thinking dynamic controls are involved?
what exactly do you mean by dynamic
like add/remove at runtime?
created at run-time
10:20 PM
yeah that is one reason
that is actually
what caused me to use my first class module for a project
See, the name matters. If it was IRuntimeControl or IDynamicControl, that would be more clear, I think.
but its not necessarily for that
IFormControl doesn't say much.
its just meant to be any control on the form
10:22 PM
Which brings us back to the original question - why do you even need an abstraction over the controls themselves? They are already an interface.
If you want, you can use MSForm.Control to be more generic (right?)
well you know how the controls in userforms are very "retro"
Use Access forms, then. :p
some of them you can rescue with formatting, others you cant
So your'e writing your own UI framework?
10:23 PM
or at least a theme thing.
so I guess that also means a IFormControl could be actually several controls.
to provide the look you want.
OK, so, why not IThemedControl?
its not themed necessarily either
10:24 PM
the point being, you do want to have your names say something about what it does
so if I'm coming along I can see immediately why you're programming against a IFancyPantControl and not MSForms.Checkbox
Now.... I assume that you are trying to do multiple inheritance.
i just have it at IFormControl because not all of the controls are fancy
i thought you cant do inheritance in vba?
like the textbox is the actual textbox
then I didn't understand your original question:
10:27 PM
14 mins ago, by the VBE - it's right for me
if im encountering a situation where my interface names are sounding (i think) like an inheritance structure is that a problem?
i said sounding because
It sounds to me you're saying thee's multiple level of inheritance, like datepicker -> data entry control -> control or something like that.
IFormControl and IFormButtonControl
Ok, that's what I thought. there are multiple interfaces
oh multiple interfaces?
10:28 PM
so therefore a FormButton would need to implement both IFormControl and IformButtonControl
yeah that is how i have it structured
but i wasnt sure if that was correct
that is OK.
You may want to consider providing a property to aid in casting, though.
as an example have the IFormButtonControl implement a Public Property Get Control As IFormControl
then the syntax becomes a bit nicer -- myButton.Control.<some method on IFormControl interface>
oh wait you can do that?
that seems like it might be helpful in some cases
yeah but just so we're clear --- the FormButton still has to have both Implements IFormButtonControl and Implements IFormControl
10:31 PM
and implement both interfaces in its code module but yes, you can certainly add a Control As IFormControl to a "more derived" interfaces like IFormButtonControl
it returns itself in the property
Hello from AWS!
I am working on becoming serverless!
very helpful insight ty
10:32 PM
that way, you wouldn't have to do a Dim ib As IFormButtonControl then Dim ic As IformControl
and have them assigned to same object.
yeah i was running into that problem too
when i needed to return something as one interface or the other
yes, the above works for going from more derived to less derived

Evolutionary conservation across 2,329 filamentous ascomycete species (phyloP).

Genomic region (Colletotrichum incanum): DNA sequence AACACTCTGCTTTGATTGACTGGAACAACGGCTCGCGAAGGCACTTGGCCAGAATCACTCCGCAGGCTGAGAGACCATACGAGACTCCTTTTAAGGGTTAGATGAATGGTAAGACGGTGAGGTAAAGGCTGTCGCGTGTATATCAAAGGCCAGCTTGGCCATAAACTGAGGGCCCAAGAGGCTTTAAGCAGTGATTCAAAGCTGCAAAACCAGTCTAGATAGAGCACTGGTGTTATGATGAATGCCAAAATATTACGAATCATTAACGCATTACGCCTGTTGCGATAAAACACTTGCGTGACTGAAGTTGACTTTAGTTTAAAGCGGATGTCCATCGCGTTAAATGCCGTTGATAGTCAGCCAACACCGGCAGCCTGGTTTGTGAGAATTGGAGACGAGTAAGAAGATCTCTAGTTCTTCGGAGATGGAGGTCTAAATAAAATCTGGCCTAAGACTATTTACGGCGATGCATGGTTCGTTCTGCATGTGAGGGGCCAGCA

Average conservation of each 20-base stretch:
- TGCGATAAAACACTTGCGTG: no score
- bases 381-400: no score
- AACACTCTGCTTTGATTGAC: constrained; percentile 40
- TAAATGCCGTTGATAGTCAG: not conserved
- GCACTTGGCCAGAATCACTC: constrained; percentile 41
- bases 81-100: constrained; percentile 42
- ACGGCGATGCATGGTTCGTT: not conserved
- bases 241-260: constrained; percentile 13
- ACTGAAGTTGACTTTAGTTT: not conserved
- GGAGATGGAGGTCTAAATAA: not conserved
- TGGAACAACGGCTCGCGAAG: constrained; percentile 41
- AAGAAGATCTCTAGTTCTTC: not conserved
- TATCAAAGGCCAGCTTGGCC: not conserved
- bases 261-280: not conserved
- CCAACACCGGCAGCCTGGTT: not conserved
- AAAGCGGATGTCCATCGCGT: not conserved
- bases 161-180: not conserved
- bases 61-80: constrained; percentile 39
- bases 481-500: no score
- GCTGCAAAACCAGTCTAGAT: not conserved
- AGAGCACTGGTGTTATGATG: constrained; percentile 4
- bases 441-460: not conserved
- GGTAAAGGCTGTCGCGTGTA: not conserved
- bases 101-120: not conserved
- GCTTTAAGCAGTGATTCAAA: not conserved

that isnt a precise way of saying it, but basically i had to make what seemed like extraneous declarations
I think as long you consistently always go from most derived to less derived, you will be fine.
okay so clarify the derived thing
IFormButtonControl is more derived
and IFormControl is less?
10:34 PM
meaning, you start with the FormButton class itself, return a IFormButtonControl which can be then used to return a IFormControl where you need it.
okay got it
mostly at least
enough to start trying to apply it to what was getting me stuck
thank you :)
good luck!
no promises i wont come back in a bit with more questions of course :3
10:51 PM
:derp: git remote add foo "\\localnetwork\...\.git" caused me far too long to catch that I needed to escape the '\` to accurately map the url.
:glare: escaping stuff escapes me how to do it properly.
@Duga got a hat yet? @SimonForsberg
(and the yearly notification count screenshot!)
@MathieuGuindon Even I don't have a hat yet.
Is there any easy hat that she can get?
"Warm Welcome", I suppose (it's last year's hats, so, same secret ones)
@MathieuGuindon How to get it?
Q: Winter Bash 2018 Hat list

DavidHere we go again, the Winter Bash is here and the hats are listed below. The list has the same format as always, there are only two answers: one for the secret hats, and one for the regular hats. The secret hat list will be updated as we learn them. Only edit the secret hat answer with definiti...

You could vote on an old post too
11:09 PM
#TIL Left click to hold and drag a window. While dragging, wiggle the window back and forth. It'll minimize all the other windows but the one you're dragging. Release the mouse button and now that's the only window not minimized. If you don't want to actually minimize before letting go of the left click button press Esc to cancel the minimize.
11:33 PM
Win key plus shift plus m will replace all minimized windows... or at least that was in win7
I have a sensitive mouse and accidentally wiggle-minimize often
11:50 PM
Hm, anyone else just got like a dozen+ announcer/booster badges? looks like a badge recalc task is under way